After taking a week off, Supergirl returns with an all-new episode on CBS tonight. The episode that aired two weeks ago — simply named “Solitude” — was probably the most easter egg-packed episode of the season. Rather than a traditional recap of the events, I’m just going to geek out over all the cool nods to past Super-lore, including and especially call backs to Smallville since former Supergirl Laura Vandervoort was guest starring. Which is basically what I did while live-tweeting anyway.
It would be an understatement to say last week’s Supergirl was the most anticipated episode of the season. Not only did it follow what was arguably the series’ best ep to date, episode 14 — titled “Truth, Justice, and the American Way” — was directed by the NOC’s favorite director Lexi Alexander.
One of the problems with having so many television options is that if you fall behind, the shows can start to pile up. Unfortunately, I fell behind recapping Supergirl, so in order to catch up in time for Lexi Alexander’s directorial debut in National City tonight, I made sure I plowed through the last two episodes and will be covering both today.
So I’ve been out for a few weeks and am still catching up on all the TV I missed, but I wanted to get this Supergirl recap out ahead of tonight’s all new episode. This won’t be a full on recap, however. Basically just a series of OMG gifs because I’m still reeling from the fact that we actually have a live action Martian Manhunter show on television, you guys! Also shout out to Connie for holding down the recap fort on Supes last week!
Hi Guys! Supreme Chief Keith is out for the week, so I’m covering Supergirl! After I watched this week’s episode, I was glad I was recapping this one and not last week’s, which kinda bored me. This week was better and included some great acting, but some of the writing left me wanting… Let’s dive in!
Am I the only one who thinks Supergirl came back sooner than expected? Don’t get me wrong, I’m happy that one of my favorite shows is back on the air, but since the other DC shows — namely Flash, Arrow, and Legends — don’t return until the week of January 19 I assumed Supergirl would be joining them then. Also doesn’t help that there isn’t a new episode next week either. Still, Supergirl is back — for this week, at least — and they pick up right where they left off before Christmas.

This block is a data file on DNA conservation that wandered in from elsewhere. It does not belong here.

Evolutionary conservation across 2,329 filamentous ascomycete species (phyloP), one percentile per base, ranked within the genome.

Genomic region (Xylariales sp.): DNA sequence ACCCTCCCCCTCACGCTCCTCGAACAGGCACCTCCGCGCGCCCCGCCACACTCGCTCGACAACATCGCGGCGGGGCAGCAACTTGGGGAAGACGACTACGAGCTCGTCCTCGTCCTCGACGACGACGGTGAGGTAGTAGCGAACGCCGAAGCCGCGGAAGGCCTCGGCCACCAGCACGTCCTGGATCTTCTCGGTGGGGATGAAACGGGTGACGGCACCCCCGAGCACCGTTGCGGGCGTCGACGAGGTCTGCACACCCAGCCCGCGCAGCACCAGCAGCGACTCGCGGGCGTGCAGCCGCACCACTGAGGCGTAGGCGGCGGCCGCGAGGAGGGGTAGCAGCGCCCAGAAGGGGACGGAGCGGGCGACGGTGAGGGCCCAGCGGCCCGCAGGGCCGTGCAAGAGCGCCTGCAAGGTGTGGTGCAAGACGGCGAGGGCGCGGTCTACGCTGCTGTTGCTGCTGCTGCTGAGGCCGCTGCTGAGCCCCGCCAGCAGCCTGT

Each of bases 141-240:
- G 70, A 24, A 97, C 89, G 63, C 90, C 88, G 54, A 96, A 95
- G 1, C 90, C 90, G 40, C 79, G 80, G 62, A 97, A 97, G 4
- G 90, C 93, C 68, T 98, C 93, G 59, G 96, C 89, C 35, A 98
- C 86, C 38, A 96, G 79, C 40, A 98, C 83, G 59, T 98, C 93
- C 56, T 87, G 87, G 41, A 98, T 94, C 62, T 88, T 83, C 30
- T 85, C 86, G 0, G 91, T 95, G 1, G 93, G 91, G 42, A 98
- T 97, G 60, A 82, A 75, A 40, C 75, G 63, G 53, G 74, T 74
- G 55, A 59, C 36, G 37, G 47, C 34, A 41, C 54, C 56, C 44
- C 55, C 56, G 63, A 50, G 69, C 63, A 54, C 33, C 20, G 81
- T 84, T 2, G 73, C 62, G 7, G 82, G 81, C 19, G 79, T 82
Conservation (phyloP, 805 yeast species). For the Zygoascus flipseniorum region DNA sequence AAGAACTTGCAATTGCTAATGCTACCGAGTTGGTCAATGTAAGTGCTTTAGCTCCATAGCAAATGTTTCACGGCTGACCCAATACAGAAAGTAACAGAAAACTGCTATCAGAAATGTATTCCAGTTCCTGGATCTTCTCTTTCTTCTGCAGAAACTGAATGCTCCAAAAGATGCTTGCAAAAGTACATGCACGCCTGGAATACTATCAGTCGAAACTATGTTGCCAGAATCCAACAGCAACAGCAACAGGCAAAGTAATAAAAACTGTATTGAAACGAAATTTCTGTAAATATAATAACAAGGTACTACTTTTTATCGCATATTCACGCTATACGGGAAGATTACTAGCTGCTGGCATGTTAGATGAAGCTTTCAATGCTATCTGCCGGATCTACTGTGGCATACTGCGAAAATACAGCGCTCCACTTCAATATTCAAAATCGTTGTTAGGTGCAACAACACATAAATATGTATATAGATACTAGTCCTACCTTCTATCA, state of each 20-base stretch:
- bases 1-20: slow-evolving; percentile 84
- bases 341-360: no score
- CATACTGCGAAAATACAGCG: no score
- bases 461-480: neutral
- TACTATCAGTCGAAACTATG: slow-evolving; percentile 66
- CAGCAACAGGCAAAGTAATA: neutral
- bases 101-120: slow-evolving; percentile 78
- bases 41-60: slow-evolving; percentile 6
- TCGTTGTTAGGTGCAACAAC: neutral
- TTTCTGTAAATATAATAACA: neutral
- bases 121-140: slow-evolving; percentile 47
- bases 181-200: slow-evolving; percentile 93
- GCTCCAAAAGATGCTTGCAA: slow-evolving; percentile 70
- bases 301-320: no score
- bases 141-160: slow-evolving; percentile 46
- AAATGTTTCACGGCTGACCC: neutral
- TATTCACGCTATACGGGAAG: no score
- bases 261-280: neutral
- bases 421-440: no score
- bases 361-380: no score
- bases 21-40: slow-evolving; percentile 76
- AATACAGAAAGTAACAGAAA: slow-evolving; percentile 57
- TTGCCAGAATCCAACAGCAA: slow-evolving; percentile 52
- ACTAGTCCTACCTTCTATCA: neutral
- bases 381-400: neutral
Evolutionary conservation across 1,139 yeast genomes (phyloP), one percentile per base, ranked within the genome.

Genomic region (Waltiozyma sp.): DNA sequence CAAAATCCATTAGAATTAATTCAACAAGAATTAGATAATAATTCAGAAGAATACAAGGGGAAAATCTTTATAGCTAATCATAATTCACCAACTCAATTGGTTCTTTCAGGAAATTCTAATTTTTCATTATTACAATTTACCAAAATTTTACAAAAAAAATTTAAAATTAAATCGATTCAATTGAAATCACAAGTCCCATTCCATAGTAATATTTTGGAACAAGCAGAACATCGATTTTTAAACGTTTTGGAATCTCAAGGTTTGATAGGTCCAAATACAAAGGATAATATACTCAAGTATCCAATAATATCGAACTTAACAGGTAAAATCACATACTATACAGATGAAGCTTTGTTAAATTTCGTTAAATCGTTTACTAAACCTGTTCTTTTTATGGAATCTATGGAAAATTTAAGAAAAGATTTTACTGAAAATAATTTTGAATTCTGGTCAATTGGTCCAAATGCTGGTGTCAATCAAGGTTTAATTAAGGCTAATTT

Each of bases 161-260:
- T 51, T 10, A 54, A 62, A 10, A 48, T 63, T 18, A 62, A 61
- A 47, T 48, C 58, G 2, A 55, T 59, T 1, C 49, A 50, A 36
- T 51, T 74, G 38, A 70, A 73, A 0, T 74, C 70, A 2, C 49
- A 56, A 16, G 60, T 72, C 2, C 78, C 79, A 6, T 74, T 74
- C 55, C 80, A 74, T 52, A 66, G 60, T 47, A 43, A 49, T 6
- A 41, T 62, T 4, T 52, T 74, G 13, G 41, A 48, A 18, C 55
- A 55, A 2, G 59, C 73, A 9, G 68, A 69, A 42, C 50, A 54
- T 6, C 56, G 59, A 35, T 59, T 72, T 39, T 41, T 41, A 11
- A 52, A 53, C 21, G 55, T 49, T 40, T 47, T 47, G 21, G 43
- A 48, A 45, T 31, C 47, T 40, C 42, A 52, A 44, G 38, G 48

Still playing catch up on our recaps, but I didn’t want to go into the holiday break without talking about what was easily the best episode of Supergirl to date. And that’s saying a lot considering how much I enjoyed the last episode. But the mid-season finale — called “Hostile Takeover” — took things to a whole new level and I can’t wait to see what they have in store once 2016 rolls around! Not to mention the fact that NOC-favorite Lexi Alexander will be helming an ep in the new year.
Welp. We’re down seven episodes on CBS’ new Supergirl series, and I can now definitively say that not only does it suck, but it’s also a drag.
Let me clarify: TV shows can suck and still be worth watching. They can feature horrible dialogue, break characterization for cheap plotlines, deploy so many reversals that situations and relationships become meaningless, flub the acting, swell the dime-store music, and commit any number of fundamental visual storytelling sins… while still being hella fun to watch.
Full disclosure: I wasn’t really looking forward to last night’s Supergirl. After the big cliffhanger in last week’s excellent entry into the season — in which Kara cuts herself on a piece of glass, demonstrating her loss of powers — I was disappointed the show was already going the no powers route so soon. This trope gets explored in nearly every iteration of the Superman/Supergirl story. But boy was I wrong! “Human For a Day” might be my favorite episode so far!
After a couple of weeks of out-of-order continuity, we finally got back on track with “Red Faced,” the latest episode of Supergirl. In addition to the live action debut of Red Tornado — and despite the internet’s jokes when the look was revealed earlier, the Red Tornado actually looked pretty good in action. Still wish they kept his blue cape, though — the episode probably delivered the strongest storyline of the season so far.
The fifth episode of Supergirl on CBS finally aired last night, and now we know how the continuity glitches from last week’s episode would be resolved. In case you didn’t know, the episode “How Does She Do It” was scheduled to air last week, but was postponed after terrorists attacked several sites in Paris and Beirut. Instead, they aired the Thanksgiving episode that introduced Livewire, but also picked up a couple story threads that weren’t woven until last night. So was the delay worth it?
After the horrific attacks in Paris and Beirut over the weekend, CBS decided to postpone the already scheduled episode of Supergirl — which apparently centered around a terrorist attack in National City — and instead aired the Thanksgiving episode that was slated for next week. This shuffle in the schedule could have led to some continuity gaps, but apart from a weirdly resurrected Jimmy/Lucy relationship, it didn’t feel too out of place. So what did we think of the latest incarnation of Livewire’s origins?